Here in the Pacific Northwest, hiking is one of our favorite activities! Hiking is a fun, family-friendly weekend-activity, and a great way to exercise while breathing in some fresh air. Seattle is located near tons of breathtaking hiking spots, many of which are clustered around the Issaquah and Snoqualmie regions. Below, I’ve picked a few of my personal favorites to share.
Explore more hiking trails at https://wta.org
Poo Poo Point (6 miles roundtrip/1800 ft. elevation gain)
A beginner-friendly trail that is also a local classic. The Poo Poo Point summit is also a common spot for paragliders. The trailhead is located south of Issaquah, and is next to a small parking lot. There is an overflow parking lot nearby, with a $5 fee to park.
Poo Poo Point is one of the most popular trails in the region, and as a result, It can get crowded on sunny days. In order to mitigate the spread of COVID-19, we recommend hikers to arrive early and avoid the crowds, and to practice appropriate distancing measures when possible.
The trail itself is approximately 5.5 miles roundtrip. The majority of the hike is forested, and the trail takes a gradual ascent. At around the 2.5 mile mark, there is a false summit with a flat clearing. On a clear day, you can get a good view of Issaquah and I-90 winding between the mountains. After approximately another half mile, you will reach the true summit of Poo Poo Point. Many paragliders choose to launch from here, and you can usually see many paragliders getting ready to fly during the summer months.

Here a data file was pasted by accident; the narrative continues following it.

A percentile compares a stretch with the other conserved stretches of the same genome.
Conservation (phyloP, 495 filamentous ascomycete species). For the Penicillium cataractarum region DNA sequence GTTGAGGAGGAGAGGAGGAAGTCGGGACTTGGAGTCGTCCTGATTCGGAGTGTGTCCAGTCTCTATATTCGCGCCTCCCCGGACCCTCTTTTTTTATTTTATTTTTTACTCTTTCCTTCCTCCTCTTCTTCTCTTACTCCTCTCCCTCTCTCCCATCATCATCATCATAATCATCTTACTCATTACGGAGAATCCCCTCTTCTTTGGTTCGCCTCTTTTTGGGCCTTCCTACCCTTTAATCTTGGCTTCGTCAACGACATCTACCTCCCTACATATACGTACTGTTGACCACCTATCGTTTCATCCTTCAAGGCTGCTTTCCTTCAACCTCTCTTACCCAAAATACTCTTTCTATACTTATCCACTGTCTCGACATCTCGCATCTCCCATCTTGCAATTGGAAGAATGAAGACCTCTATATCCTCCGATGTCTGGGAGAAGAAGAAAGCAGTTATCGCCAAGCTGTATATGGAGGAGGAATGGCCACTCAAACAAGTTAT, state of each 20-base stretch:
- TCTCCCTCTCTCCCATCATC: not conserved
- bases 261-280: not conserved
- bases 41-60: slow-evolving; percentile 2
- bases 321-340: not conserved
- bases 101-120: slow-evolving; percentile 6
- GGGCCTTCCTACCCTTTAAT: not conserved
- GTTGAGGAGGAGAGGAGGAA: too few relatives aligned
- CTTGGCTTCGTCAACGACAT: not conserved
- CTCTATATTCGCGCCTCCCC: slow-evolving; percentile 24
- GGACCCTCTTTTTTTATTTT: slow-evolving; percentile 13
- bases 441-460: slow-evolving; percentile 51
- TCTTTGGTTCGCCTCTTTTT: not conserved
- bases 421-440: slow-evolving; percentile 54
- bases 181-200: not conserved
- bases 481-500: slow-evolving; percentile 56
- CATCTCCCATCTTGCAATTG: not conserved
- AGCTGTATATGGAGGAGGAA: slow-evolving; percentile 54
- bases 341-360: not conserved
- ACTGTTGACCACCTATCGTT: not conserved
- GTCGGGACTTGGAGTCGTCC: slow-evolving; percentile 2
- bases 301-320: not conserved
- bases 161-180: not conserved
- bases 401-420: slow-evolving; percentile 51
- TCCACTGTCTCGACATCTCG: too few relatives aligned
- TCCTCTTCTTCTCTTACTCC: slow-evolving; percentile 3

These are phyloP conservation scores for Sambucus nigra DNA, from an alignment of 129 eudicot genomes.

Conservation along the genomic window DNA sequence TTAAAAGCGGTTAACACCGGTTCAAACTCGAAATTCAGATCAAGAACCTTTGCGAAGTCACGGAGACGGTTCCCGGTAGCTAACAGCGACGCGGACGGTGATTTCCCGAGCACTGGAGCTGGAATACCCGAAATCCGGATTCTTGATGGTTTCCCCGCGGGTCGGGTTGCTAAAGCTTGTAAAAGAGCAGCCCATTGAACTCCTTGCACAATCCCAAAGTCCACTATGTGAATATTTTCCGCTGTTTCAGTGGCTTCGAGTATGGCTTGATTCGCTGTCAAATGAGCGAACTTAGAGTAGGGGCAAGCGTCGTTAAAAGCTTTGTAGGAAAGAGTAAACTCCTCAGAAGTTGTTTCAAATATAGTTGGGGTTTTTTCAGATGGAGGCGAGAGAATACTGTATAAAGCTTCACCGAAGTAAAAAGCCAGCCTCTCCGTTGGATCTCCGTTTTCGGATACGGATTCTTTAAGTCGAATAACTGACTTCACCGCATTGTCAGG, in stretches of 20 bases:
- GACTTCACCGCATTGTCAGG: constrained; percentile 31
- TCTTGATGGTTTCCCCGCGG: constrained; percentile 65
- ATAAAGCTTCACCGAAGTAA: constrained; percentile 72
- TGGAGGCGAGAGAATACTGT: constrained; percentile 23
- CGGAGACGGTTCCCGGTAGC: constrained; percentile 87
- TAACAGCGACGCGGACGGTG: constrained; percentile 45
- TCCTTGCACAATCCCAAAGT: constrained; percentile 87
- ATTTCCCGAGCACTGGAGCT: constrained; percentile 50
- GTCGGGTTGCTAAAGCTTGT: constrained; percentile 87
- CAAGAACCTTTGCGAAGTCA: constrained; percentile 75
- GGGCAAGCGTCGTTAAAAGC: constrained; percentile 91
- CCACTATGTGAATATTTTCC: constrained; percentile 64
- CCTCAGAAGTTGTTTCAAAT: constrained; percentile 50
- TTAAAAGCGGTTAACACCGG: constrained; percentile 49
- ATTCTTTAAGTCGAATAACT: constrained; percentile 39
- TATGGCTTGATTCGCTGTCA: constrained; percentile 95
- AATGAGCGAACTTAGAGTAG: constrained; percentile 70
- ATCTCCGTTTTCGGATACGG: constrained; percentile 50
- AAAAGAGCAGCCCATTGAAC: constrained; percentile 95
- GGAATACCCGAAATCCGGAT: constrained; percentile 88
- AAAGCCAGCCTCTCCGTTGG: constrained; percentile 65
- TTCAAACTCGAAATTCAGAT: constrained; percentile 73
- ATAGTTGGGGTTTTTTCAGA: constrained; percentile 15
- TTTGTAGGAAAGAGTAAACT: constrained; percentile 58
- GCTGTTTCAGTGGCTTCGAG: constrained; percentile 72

This trail is a great option for beginners who are just getting into hiking. The trail is moderate length, and trail conditions are usually good.
Rattlesnake Ledge (4 miles roundtrip/1100 ft. elevation gain)
Rattlesnake Ledge is a well-maintained, popular, beginner-friendly trail that is unfortunately closed at the time of this article’s release due to COVID-19. However, we anticipate this trail opening sometime in the future.
The trailhead is situated next to Rattlesnake Lake, in the North Bend area. The hike is mostly forested, leading to a clearing around 2 miles up from the trailhead. The clearing is very rocky, and slopes downwards revealing the beautiful Rattlesnake Lake below. Usually, it is a very popular spot for hikers to eat lunch while enjoying the view of the lake. Because the ledge is very exposed, use caution when hiking with young children or pets.